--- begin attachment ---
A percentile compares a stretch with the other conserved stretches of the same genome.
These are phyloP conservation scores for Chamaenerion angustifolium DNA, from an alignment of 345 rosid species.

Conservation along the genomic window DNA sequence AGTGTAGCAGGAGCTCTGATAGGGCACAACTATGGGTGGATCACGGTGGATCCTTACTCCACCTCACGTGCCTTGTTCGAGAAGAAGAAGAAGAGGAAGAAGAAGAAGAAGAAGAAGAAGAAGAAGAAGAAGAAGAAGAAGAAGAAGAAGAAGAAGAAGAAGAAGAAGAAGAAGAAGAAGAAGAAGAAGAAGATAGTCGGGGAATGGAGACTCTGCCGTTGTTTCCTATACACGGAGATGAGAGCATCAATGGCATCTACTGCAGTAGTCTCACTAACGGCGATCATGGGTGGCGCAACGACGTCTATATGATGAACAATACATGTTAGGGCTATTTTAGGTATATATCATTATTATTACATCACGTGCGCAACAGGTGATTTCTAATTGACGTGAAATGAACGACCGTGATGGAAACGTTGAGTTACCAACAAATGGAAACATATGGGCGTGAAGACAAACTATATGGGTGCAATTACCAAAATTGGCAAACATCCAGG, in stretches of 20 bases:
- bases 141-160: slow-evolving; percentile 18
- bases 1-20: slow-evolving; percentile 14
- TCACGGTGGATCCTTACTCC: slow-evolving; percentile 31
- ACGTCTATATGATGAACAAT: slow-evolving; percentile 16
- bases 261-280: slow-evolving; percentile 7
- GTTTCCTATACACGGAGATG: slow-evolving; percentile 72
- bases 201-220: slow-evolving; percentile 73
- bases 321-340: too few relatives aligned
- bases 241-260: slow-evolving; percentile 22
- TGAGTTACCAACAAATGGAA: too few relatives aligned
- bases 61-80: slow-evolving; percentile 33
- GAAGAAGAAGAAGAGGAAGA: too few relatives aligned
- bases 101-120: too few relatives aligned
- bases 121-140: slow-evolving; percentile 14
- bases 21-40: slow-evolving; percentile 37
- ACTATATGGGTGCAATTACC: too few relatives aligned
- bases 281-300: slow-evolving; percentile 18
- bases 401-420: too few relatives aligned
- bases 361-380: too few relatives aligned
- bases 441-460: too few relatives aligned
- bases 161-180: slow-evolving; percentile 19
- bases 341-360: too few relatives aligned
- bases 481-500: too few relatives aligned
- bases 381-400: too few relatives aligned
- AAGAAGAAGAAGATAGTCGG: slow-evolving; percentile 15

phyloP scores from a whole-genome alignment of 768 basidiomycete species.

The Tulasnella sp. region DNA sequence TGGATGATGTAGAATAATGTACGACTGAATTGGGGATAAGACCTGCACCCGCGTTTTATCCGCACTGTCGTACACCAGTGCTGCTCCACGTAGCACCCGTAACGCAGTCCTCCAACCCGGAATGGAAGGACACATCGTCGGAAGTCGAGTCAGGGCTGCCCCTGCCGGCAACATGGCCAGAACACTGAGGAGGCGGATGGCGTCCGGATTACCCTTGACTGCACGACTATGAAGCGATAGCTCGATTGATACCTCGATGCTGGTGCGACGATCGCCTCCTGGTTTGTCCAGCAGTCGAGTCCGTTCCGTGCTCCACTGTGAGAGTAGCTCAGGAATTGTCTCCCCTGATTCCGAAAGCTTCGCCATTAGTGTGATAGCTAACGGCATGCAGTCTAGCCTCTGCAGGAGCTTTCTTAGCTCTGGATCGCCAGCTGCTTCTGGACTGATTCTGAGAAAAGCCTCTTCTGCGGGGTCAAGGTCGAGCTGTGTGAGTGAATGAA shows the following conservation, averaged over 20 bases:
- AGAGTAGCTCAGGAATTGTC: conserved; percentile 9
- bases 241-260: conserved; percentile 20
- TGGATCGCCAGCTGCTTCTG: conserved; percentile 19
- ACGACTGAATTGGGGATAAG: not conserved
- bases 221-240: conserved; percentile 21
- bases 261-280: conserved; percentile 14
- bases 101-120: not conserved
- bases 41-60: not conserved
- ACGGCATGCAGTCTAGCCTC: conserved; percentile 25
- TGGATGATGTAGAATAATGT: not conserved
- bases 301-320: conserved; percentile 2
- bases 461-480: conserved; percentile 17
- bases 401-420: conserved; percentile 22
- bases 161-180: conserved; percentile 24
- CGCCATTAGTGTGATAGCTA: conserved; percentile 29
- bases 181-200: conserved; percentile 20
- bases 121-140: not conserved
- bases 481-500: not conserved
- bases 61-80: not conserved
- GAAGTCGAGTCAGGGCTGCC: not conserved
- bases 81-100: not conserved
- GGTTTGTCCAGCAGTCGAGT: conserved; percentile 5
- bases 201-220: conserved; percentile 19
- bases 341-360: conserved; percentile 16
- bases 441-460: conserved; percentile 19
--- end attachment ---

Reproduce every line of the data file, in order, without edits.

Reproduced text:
A percentile compares a stretch with the other conserved stretches of the same genome.
These are phyloP conservation scores for Chamaenerion angustifolium DNA, from an alignment of 345 rosid species.

Conservation along the genomic window DNA sequence AGTGTAGCAGGAGCTCTGATAGGGCACAACTATGGGTGGATCACGGTGGATCCTTACTCCACCTCACGTGCCTTGTTCGAGAAGAAGAAGAAGAGGAAGAAGAAGAAGAAGAAGAAGAAGAAGAAGAAGAAGAAGAAGAAGAAGAAGAAGAAGAAGAAGAAGAAGAAGAAGAAGAAGAAGAAGAAGAAGAAGATAGTCGGGGAATGGAGACTCTGCCGTTGTTTCCTATACACGGAGATGAGAGCATCAATGGCATCTACTGCAGTAGTCTCACTAACGGCGATCATGGGTGGCGCAACGACGTCTATATGATGAACAATACATGTTAGGGCTATTTTAGGTATATATCATTATTATTACATCACGTGCGCAACAGGTGATTTCTAATTGACGTGAAATGAACGACCGTGATGGAAACGTTGAGTTACCAACAAATGGAAACATATGGGCGTGAAGACAAACTATATGGGTGCAATTACCAAAATTGGCAAACATCCAGG, in stretches of 20 bases:
- bases 141-160: slow-evolving; percentile 18
- bases 1-20: slow-evolving; percentile 14
- TCACGGTGGATCCTTACTCC: slow-evolving; percentile 31
- ACGTCTATATGATGAACAAT: slow-evolving; percentile 16
- bases 261-280: slow-evolving; percentile 7
- GTTTCCTATACACGGAGATG: slow-evolving; percentile 72
- bases 201-220: slow-evolving; percentile 73
- bases 321-340: too few relatives aligned
- bases 241-260: slow-evolving; percentile 22
- TGAGTTACCAACAAATGGAA: too few relatives aligned
- bases 61-80: slow-evolving; percentile 33
- GAAGAAGAAGAAGAGGAAGA: too few relatives aligned
- bases 101-120: too few relatives aligned
- bases 121-140: slow-evolving; percentile 14
- bases 21-40: slow-evolving; percentile 37
- ACTATATGGGTGCAATTACC: too few relatives aligned
- bases 281-300: slow-evolving; percentile 18
- bases 401-420: too few relatives aligned
- bases 361-380: too few relatives aligned
- bases 441-460: too few relatives aligned
- bases 161-180: slow-evolving; percentile 19
- bases 341-360: too few relatives aligned
- bases 481-500: too few relatives aligned
- bases 381-400: too few relatives aligned
- AAGAAGAAGAAGATAGTCGG: slow-evolving; percentile 15

phyloP scores from a whole-genome alignment of 768 basidiomycete species.

The Tulasnella sp. region DNA sequence TGGATGATGTAGAATAATGTACGACTGAATTGGGGATAAGACCTGCACCCGCGTTTTATCCGCACTGTCGTACACCAGTGCTGCTCCACGTAGCACCCGTAACGCAGTCCTCCAACCCGGAATGGAAGGACACATCGTCGGAAGTCGAGTCAGGGCTGCCCCTGCCGGCAACATGGCCAGAACACTGAGGAGGCGGATGGCGTCCGGATTACCCTTGACTGCACGACTATGAAGCGATAGCTCGATTGATACCTCGATGCTGGTGCGACGATCGCCTCCTGGTTTGTCCAGCAGTCGAGTCCGTTCCGTGCTCCACTGTGAGAGTAGCTCAGGAATTGTCTCCCCTGATTCCGAAAGCTTCGCCATTAGTGTGATAGCTAACGGCATGCAGTCTAGCCTCTGCAGGAGCTTTCTTAGCTCTGGATCGCCAGCTGCTTCTGGACTGATTCTGAGAAAAGCCTCTTCTGCGGGGTCAAGGTCGAGCTGTGTGAGTGAATGAA shows the following conservation, averaged over 20 bases:
- AGAGTAGCTCAGGAATTGTC: conserved; percentile 9
- bases 241-260: conserved; percentile 20
- TGGATCGCCAGCTGCTTCTG: conserved; percentile 19
- ACGACTGAATTGGGGATAAG: not conserved
- bases 221-240: conserved; percentile 21
- bases 261-280: conserved; percentile 14
- bases 101-120: not conserved
- bases 41-60: not conserved
- ACGGCATGCAGTCTAGCCTC: conserved; percentile 25
- TGGATGATGTAGAATAATGT: not conserved
- bases 301-320: conserved; percentile 2
- bases 461-480: conserved; percentile 17
- bases 401-420: conserved; percentile 22
- bases 161-180: conserved; percentile 24
- CGCCATTAGTGTGATAGCTA: conserved; percentile 29
- bases 181-200: conserved; percentile 20
- bases 121-140: not conserved
- bases 481-500: not conserved
- bases 61-80: not conserved
- GAAGTCGAGTCAGGGCTGCC: not conserved
- bases 81-100: not conserved
- GGTTTGTCCAGCAGTCGAGT: conserved; percentile 5
- bases 201-220: conserved; percentile 19
- bases 341-360: conserved; percentile 16
- bases 441-460: conserved; percentile 19